Posted under Sound & Vision

  1. Body-makers and Farthingale-makers in Seventeenth-century London

    By 1700 tailors no longer dominated England’s garment marketplace, as stay-makers, mantua-makers and seamstresses began to produce key items of female dress previously made by tailors. …

  2. From HPS to Saving Planet A

    Recently, HPS Alumna Dr Zoë Loh featured on the ABC documentary Fight for Planet A in relation to her role as a senior research scientist at …

  3. Students Chat about Philosophy

    We are social creatures and the current lockdown isolation is hard on all of us – whether extrovert or introvert. So we thought you might enjoy …

  4. The Bishop with 150 Wives

    Francis Xavier Gsell is famous for his work among the Tiwi people, from whom he purchased the marriage rights to young women as part of a …

  5. “Ffor Whalebones to it”: The Baleen Trade and Fashion in Sixteenth-century Europe

    During the sixteenth century the bodies of Europe’s elites began to change in size and form as men and women adopted wide starched ruffs and collars, …

  6. SHAPS Digest (July 2020)

    A monthly round-up of media commentary, publications and projects, and other news from across the School community.

  7. Confronting the History of Race and Empathy in the Classroom: A Conversation with Dr Sarah Walsh

    In June 2020, Dr Sarah Walsh joined the History Program as our new Hansen Lecturer in Global History. In this new podcast, in conversation with History PhD candidate Amy Hodgson, Dr Walsh discusses her research, and her approach to teaching. The interview traverses a wide range of topics, including the challenges posed by online teaching, especially when it comes to handling difficult and confronting histories of oppression and violence. What approaches can be used to foster empathy and kindness in the classroom? What methods can researchers working on these topics use in order to take care of their own mental health and wellbeing? And what are some useful starting points for people who want to educate themselves about issues around race and racism?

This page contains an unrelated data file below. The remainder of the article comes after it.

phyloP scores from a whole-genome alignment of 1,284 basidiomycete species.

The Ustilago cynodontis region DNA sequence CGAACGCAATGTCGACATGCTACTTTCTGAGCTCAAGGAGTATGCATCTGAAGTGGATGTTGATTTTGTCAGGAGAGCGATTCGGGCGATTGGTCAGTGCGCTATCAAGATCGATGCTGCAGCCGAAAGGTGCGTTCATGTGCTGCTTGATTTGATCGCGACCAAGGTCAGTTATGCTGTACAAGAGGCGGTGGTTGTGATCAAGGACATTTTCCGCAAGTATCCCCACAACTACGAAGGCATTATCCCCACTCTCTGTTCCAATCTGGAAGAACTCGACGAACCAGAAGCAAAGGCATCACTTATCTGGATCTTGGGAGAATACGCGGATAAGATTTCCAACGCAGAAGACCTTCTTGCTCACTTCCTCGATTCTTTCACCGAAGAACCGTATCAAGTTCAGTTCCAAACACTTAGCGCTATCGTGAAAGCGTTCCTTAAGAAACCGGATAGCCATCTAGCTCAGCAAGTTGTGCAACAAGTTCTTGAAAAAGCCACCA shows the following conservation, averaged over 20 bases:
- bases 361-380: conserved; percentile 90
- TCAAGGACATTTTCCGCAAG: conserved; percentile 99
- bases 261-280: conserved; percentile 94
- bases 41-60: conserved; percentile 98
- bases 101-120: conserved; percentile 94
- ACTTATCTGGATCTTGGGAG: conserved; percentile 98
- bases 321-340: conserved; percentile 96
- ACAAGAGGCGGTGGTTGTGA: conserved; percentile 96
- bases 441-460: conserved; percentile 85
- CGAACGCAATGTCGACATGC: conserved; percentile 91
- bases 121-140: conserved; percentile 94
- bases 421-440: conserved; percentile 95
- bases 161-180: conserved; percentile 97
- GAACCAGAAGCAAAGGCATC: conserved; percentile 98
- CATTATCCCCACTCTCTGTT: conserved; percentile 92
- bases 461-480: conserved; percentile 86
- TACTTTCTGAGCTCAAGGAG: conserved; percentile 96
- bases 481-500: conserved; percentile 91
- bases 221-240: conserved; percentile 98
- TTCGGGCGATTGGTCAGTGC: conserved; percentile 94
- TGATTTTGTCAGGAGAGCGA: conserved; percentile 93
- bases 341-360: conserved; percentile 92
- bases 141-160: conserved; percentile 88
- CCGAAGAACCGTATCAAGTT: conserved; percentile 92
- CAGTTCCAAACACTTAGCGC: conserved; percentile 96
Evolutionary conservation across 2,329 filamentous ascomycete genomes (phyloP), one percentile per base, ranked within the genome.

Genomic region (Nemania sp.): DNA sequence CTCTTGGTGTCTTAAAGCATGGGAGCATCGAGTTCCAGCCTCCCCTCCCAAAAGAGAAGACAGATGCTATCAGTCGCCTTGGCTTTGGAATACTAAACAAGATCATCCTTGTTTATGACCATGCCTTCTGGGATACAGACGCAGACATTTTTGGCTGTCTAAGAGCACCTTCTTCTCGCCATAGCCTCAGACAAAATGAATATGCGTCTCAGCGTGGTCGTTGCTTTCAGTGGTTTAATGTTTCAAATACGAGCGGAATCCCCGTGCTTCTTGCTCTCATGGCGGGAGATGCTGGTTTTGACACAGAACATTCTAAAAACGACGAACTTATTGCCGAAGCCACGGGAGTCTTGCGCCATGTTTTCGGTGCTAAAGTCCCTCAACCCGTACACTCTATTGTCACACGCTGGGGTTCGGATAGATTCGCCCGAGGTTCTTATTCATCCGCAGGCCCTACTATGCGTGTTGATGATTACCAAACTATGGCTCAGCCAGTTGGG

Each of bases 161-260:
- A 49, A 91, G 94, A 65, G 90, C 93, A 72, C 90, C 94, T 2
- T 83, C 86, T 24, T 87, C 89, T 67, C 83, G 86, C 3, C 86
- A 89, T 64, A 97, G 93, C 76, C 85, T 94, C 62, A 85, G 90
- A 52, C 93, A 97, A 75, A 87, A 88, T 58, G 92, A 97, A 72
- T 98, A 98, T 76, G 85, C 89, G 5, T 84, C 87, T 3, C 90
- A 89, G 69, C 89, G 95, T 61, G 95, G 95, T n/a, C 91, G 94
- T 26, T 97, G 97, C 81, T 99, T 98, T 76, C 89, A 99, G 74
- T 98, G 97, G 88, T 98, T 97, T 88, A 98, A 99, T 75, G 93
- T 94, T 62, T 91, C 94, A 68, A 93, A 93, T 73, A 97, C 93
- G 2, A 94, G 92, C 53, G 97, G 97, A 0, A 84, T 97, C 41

8. SHAPS Digest (June 2020)

    A monthly round-up of media commentary, publications and projects, and other news from across the School community.

  9. Episode 5 in the SHAPS Podcast Series: Professor Peter McPhee

    Societies have always used statues and other monuments as ways of recognising power and eminence. In Australia, as in many other places, there is currently public debate over whether some statues should be removed, who should make the decision, and what should be the fate of the statues themselves. Should they be displayed with explanatory plaques, taken away to be preserved in museums or simply removed? Such debates are common in history. In this episode, Professor Peter McPhee surveys the wide range of objects destroyed during the French Revolution – from buildings and statues to books and paintings – but also the remarkable responses of revolutionary governments. It concludes with some reflections about the place of monumental statues and heritage sites in Australia.

  10. National Archaeology Week 2020 Goes Online

    Each year in the third week of May, Australia celebrates National Archaeology Week. This year, our postgraduate community took a leading role in taking National Archaeology …

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